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Paul Wills showed WPTV around his farm recently. It is a place where aquaculture is the focus, and the research professor is overseeing operations at Florida Atlantic University’s Harbor Branch Oceanographic Institute in Fort Pierce.
Professor Wills says, “We are going to need new products to feed the world, particularly protein.”
Commercial fisheries cannot keep up with worldwide demand. Oceans are overfished and fish populations are disappearing.
“About 77 percent of our commercial fish are either fished at the maximum level or have collapsed or are recovering from collapse,” Wills said.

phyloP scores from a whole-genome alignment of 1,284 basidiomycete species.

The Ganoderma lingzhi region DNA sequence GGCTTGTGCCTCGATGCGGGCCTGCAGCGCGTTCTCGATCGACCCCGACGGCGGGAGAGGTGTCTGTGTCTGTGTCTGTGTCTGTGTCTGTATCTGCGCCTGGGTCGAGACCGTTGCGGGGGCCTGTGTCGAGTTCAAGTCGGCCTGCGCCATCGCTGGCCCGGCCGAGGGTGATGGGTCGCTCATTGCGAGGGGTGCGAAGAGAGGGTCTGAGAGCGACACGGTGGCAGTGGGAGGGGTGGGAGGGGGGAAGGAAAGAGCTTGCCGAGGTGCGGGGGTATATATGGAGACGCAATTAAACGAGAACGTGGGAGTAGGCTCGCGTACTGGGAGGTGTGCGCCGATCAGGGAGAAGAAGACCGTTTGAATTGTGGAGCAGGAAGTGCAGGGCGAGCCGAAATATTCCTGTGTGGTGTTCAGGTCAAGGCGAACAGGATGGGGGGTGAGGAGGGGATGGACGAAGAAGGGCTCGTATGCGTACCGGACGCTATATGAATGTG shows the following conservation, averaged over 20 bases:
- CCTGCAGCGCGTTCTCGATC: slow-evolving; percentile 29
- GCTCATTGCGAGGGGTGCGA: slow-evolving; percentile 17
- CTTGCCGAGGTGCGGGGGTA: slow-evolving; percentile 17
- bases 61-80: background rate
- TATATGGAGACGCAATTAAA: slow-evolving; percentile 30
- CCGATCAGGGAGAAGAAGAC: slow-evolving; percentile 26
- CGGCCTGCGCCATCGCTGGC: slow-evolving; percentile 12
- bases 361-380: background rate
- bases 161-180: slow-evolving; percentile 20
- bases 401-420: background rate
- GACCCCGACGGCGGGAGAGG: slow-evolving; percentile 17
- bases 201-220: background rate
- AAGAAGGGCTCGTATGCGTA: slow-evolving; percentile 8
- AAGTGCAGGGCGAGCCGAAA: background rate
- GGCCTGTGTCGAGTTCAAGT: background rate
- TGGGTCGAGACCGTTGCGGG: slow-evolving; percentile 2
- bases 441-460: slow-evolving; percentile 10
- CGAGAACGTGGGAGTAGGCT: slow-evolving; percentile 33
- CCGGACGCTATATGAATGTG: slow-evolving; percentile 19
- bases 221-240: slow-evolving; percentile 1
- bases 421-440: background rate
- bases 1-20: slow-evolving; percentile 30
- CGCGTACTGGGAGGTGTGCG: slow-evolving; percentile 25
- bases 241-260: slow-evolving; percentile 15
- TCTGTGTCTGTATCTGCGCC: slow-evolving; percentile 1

The United States lags many countries, including world-leading China, when it comes to aquaculture. At Harbor Branch researchers hope to help close that gap.
Professor Wills explained, “Aquaculture is there to fill that gap(in supply). It’s not there to compete with commercial fisheries. Currently, over 90 percent of the seafood we consume in the U.S. is imported.”
From infancy to harvest, Harbor Branch studies the life cycle of fish, shellfish, and aqua-plants. Fish are monitored in indoor tanks while seaweed grows in huge outdoor tanks.
Techniques learned here, they hope, will find their way into a growing and thriving U.S.-based aquaculture industry. All of it is a peek at the future, one where experts say food security will demand reliance on food sources from every possible venue.